The Major Elements Of A Forex Trading Strategy

The Major Elements Of A Forex Trading Strategy

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Forex trading used to be limited to fairly well-off, long term investors and all trades had to be carried out manually by a broker, which might or might not have been your bank. The client had to telephone his broker, who would pass on any information the company had about latest developments in the currency markets and the client and the broker would come to a decision whether to buy a new position, or sell or hold an existing position on the strength of that intelligence.

It followed then that the best brokers were those with the most pertinent and up-to-date information. In addition, trading was not cheap, so it was better to trade only several times a year for long term growth in order to keep overheads (fees) to a minimum.

This set-up has been drastically changed by the Internet. Nowadays, most Forex trading platforms have been computerized, so, although charges do differ, they are a lot lower than they used to be because there is less human involvement and there is more competition. The knowledge of the markets that brokers defended zealously from other brokers is now common knowledge for those who want to find out, as all key stories are sent around the world by the press agencies.

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The two main strategies in investing of any kind including foreign currencies are fundamental analysis (keeping up with the news) and technical analysis. In combination these two research strategies can be called ‘due diligence’. Due diligence is the investor’s main protection against big losses so it should be studied from the outset.

Technical analysis includes interpreting charts. There are literally hundreds of different charts which try to forecast a currency’s future movement (up or down) by analysing historical data or what it has done in the past. Some investors swear by charts, others say that past performance can not have any effect on the future proceedings that might affect a currency’s movement.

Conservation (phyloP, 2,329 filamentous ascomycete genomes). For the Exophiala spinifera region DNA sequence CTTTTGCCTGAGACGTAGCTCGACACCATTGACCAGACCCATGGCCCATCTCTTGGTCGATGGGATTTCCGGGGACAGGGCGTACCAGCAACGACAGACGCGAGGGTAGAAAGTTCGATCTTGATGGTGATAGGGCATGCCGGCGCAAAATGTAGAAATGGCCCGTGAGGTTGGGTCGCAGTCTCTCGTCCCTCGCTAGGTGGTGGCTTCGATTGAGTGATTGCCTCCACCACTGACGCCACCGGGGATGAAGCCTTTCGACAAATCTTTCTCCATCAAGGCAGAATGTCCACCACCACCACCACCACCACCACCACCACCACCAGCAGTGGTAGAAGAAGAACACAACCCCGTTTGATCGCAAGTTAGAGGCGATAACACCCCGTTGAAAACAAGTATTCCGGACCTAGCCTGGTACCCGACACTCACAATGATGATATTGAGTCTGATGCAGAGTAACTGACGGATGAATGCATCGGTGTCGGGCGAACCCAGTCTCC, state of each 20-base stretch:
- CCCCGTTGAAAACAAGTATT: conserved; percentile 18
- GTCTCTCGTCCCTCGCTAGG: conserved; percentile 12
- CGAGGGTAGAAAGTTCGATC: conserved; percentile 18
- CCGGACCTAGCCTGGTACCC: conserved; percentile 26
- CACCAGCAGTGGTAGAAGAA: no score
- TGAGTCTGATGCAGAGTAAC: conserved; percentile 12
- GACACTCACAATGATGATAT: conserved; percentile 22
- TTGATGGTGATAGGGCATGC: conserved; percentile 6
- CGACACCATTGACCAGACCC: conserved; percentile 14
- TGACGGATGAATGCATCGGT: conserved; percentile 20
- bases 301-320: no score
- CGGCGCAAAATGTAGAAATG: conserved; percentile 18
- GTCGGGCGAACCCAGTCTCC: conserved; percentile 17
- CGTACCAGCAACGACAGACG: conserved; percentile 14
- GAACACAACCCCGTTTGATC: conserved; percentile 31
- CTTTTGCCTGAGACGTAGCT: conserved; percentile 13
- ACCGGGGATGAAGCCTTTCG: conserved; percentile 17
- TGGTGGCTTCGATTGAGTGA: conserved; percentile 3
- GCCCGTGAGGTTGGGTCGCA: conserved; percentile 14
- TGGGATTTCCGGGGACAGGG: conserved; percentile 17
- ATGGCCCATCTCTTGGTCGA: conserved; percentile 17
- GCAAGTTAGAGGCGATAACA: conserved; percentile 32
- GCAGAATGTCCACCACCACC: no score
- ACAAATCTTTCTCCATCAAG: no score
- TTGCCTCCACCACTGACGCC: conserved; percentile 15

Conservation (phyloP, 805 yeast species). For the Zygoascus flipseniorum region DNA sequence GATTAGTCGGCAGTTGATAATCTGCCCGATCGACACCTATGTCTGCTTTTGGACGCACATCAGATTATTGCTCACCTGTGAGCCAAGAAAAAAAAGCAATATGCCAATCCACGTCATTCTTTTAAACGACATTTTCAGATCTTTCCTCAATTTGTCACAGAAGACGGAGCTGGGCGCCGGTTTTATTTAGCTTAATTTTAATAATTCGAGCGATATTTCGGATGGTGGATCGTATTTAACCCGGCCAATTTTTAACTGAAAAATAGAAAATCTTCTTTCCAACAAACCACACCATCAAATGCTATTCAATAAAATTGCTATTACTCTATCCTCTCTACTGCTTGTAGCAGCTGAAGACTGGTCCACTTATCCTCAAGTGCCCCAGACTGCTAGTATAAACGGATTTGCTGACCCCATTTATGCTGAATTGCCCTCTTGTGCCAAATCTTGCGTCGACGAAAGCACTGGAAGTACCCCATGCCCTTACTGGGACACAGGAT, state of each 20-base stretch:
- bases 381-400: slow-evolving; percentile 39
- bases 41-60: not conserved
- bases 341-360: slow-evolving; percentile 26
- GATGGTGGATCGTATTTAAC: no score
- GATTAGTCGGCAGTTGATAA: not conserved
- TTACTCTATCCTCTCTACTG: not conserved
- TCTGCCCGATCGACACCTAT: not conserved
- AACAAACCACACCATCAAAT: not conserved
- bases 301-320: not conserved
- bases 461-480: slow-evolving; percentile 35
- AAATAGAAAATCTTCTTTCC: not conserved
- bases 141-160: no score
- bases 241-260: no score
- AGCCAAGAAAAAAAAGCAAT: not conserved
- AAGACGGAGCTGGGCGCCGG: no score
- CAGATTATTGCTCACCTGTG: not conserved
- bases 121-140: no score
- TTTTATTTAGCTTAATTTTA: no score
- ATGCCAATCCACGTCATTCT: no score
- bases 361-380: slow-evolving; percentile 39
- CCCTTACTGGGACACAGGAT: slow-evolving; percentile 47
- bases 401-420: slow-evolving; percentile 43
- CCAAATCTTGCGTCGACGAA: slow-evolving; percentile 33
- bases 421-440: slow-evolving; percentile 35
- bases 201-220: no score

For instance, the GBP (British Pound) may have been doing very well for months and the trend is up for the long term, but then terrorists explode a series of bombs in London and the GBP nosedives, That could not have been predicted by charts.

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Having said that charting is fascinating and almost certainly has its uses, not least in forecasting highs and lows. For example, say the Thai Baht has historically been around 40 B to the USD, say for 15 years and Thailand is a very popular holiday destination. If the Thai Baht (THB) strengthens to 30B / USD, people will stop going there which will hurt the THB and tend to bring it back towards 40:1 again. Charts can propose acceptable highs and lows based on historical data.

A common way of predicting these highs and lows is the use of Fibonacci retracements. Do not worry about all these charts, they usually come built into any charting software you use, whether you buy it or use the Forex trading company’s free software.

Fundamental analysis is the other element of successful analysis or due diligence. Every week, figures are disseminated to make public some economic detail of a particular country such as non-farm payrolls or unemployment figures that can perhaps have an erratic effect on the Forex markets Sometimes it is clever to stay out of the markets when significant announcements are being made.

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Owen Jones, the writer of this article, writes on many subjects, but is presently involved with Forex dealing. If you are interested in dealing with an FX Trading Account, please go over to our web site.

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